The Black Woman In The Mirror: When Black Women Struggle to Champion Each Other At Work

Like many Black women I know, I've been incredibly fortunate to have had some amazing Black women as mentors and colleagues. We've supported each other, shared our knowledge, and championed each other when other folks didn't want to see us succeed. But, recently I was speaking with a new friend and the topic turned to the less satisfying relationships we've had with other Black women at work. "Another Black woman tried to take me out," she said. The experience was several years in her rearview mirror, but the sting was still just as disappointing. Then, in another conversation, a young Black woman asked me why the support she needed from more experienced Black women at work was so hard to come by. And, while I am grateful for the amazing Black women who have blazed trails and been my sponsors along the way, I too have had to contend with women who looked like me who worked steadily and steadfastly against me.

Here are my top six ways of learning to put these disappointing experiences into perspective without losing your faith.

Black Women Are Not Monolithic.

The idea that every Black woman you meet wants to see you do well, is a fantasy. People come to the workplace with their own set of values, experiences, and objectives. There is no prototype for Black women in the workplace. Before you come to expect someone's support and understanding, vet them as you would any other professional in the workplace. Do they share your values? Are they amenable to mentoring? What are their relationships like with others at work? What is her brand at work? Don't assume that just because someone shares your cultural, racial, and historical experience that she is wired to be in your corner. And, remember, Black women aren't immune to jealousy, competition, and poor character. Figure out what you're dealing with, and do what you can to mitigate the damage.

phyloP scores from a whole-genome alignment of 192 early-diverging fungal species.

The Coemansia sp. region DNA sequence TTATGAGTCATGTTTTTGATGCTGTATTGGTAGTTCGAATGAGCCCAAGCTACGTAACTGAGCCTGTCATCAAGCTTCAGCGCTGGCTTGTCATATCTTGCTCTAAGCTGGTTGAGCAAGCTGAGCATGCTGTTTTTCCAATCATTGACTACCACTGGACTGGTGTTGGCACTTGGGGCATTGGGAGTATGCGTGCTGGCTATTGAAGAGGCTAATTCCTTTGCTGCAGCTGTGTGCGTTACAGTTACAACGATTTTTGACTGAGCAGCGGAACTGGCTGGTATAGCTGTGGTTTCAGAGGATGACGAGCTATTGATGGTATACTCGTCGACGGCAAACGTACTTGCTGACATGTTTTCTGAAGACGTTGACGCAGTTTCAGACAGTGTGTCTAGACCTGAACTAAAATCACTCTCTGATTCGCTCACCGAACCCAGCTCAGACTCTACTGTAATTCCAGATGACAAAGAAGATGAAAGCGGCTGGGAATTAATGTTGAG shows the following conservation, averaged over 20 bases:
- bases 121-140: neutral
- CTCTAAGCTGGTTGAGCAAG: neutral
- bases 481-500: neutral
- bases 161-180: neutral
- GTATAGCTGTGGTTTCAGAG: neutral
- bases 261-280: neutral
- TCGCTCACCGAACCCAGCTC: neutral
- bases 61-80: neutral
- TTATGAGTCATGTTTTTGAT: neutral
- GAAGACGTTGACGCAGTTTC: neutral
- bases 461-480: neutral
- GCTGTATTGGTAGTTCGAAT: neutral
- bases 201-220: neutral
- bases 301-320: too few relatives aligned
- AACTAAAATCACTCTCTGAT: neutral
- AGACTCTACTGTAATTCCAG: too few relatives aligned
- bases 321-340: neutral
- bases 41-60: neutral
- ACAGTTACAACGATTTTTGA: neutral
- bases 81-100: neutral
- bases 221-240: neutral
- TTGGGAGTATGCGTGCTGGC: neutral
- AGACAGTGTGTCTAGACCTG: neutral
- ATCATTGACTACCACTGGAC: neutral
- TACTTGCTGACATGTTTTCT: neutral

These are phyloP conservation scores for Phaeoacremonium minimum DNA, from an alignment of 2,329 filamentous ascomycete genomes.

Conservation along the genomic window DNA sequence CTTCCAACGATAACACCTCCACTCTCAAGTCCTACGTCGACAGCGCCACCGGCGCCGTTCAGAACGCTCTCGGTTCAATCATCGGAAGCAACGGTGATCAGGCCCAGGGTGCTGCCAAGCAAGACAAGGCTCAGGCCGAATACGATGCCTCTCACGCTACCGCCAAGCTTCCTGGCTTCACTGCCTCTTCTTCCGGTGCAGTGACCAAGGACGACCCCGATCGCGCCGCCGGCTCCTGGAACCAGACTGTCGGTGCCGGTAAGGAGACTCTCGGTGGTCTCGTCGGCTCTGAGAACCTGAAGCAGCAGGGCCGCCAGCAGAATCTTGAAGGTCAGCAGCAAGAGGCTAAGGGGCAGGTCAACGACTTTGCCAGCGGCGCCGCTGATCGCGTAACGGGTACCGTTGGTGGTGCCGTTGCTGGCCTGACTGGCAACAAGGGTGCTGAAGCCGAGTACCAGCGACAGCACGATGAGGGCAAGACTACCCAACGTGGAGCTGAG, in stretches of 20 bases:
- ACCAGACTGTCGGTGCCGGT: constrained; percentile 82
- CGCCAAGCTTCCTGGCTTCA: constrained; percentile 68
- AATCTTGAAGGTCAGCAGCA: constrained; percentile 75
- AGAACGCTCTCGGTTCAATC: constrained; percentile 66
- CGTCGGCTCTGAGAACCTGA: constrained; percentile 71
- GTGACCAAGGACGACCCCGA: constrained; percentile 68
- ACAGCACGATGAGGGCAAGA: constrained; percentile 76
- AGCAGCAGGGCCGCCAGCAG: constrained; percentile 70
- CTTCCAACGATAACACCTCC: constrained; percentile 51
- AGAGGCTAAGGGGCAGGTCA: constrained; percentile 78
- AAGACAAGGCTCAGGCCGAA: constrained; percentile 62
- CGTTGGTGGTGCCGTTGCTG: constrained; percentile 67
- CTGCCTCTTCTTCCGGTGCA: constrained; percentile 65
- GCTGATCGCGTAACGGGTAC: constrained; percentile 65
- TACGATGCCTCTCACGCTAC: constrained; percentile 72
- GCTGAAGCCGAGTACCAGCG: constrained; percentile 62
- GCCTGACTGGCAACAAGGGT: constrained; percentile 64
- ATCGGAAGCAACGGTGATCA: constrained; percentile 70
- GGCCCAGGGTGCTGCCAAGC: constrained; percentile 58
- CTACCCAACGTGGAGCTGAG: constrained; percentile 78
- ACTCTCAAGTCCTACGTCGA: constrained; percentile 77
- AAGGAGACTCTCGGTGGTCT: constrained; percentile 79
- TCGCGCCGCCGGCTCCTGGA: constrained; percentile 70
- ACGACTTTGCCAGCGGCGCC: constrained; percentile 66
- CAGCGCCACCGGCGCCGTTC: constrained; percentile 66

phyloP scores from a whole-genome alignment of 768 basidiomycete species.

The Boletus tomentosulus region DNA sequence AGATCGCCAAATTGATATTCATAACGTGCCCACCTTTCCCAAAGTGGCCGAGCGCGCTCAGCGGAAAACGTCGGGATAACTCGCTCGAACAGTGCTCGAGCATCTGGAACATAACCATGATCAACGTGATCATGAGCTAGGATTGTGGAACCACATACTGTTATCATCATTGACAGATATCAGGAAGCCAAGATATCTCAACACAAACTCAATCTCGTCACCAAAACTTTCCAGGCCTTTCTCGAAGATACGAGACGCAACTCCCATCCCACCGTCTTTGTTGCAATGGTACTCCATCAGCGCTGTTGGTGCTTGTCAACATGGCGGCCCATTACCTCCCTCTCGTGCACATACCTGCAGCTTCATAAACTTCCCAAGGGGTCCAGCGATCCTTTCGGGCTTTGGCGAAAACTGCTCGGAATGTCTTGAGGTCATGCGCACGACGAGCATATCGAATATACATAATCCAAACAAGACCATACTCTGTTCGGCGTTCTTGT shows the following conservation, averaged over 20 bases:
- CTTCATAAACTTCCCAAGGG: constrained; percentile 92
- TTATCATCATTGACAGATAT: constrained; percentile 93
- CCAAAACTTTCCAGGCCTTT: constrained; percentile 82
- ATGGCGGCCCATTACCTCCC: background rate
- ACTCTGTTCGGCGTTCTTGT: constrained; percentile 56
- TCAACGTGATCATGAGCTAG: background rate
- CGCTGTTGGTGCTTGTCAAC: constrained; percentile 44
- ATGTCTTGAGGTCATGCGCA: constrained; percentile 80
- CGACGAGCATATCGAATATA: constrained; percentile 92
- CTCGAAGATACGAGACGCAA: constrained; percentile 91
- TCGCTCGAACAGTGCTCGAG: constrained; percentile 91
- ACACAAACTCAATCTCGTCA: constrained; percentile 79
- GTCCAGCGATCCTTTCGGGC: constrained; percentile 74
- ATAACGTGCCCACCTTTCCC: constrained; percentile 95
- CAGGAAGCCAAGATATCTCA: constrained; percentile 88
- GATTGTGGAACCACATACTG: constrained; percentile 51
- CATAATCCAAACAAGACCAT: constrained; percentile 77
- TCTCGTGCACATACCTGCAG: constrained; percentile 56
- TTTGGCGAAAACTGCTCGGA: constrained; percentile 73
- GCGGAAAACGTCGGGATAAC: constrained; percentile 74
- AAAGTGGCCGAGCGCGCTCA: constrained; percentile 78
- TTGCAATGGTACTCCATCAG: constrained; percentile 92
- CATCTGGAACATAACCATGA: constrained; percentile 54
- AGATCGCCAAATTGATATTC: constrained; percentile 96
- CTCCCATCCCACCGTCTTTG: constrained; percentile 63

What Landmines is She Navigating?

Sometimes, we wrongly assume that a Black woman who appears to have "arrived" isn't still negotiating her own set of challenges just to maintain her position. She may be struggling to maintain her position, jumping through interoffice political hoops, or just not have the bandwidth to have her own back and yours. She may have a position but not have the full power of her role or the institution behind her to help position you. Some organizations believe in visual diversity, but they aren't built to lean into Black women's decision-making and power. While white men are said to be judged for their potential, women - and, Black women in particular - often find themselves in situations where their track records and successes are challenged on an almost daily basis. If she doesn't have your back, she just may not have it left to give. Try and walk away from these situations with a spirit of generosity and forgiveness. We don't know what battles folks are contending with.

Yup, Internalized Racial Inferiority is a Thing.

In short, internalized racial inferiority refers to the acceptance of white superiority by folks of color. In practical terms, it leaves Black women vulnerable to normalizing and elevating white values, processes, perspectives, and supremacy in the workplace. It leaves some to almost always defer to and defend white supremacy in the workplace and to question not only her own value and worth, but the value and worth of other people of color at work as well. It can be likened to a kind of racialized Stockholm Syndrome - but it's always a clear signal that this particular sister won't have your back. Internalized racial inferiority is compounded by the fact that many workplaces that espouse mentoring and collaboration as core values, generally look askance at Black women circles of support - Are you a gang? What are you up to? Black women who support each other may find themselves penalized in the workplace, and conversely, Black women who choose to go the road alone may find themselves rewarded. Either way, it's real, and it complicates things.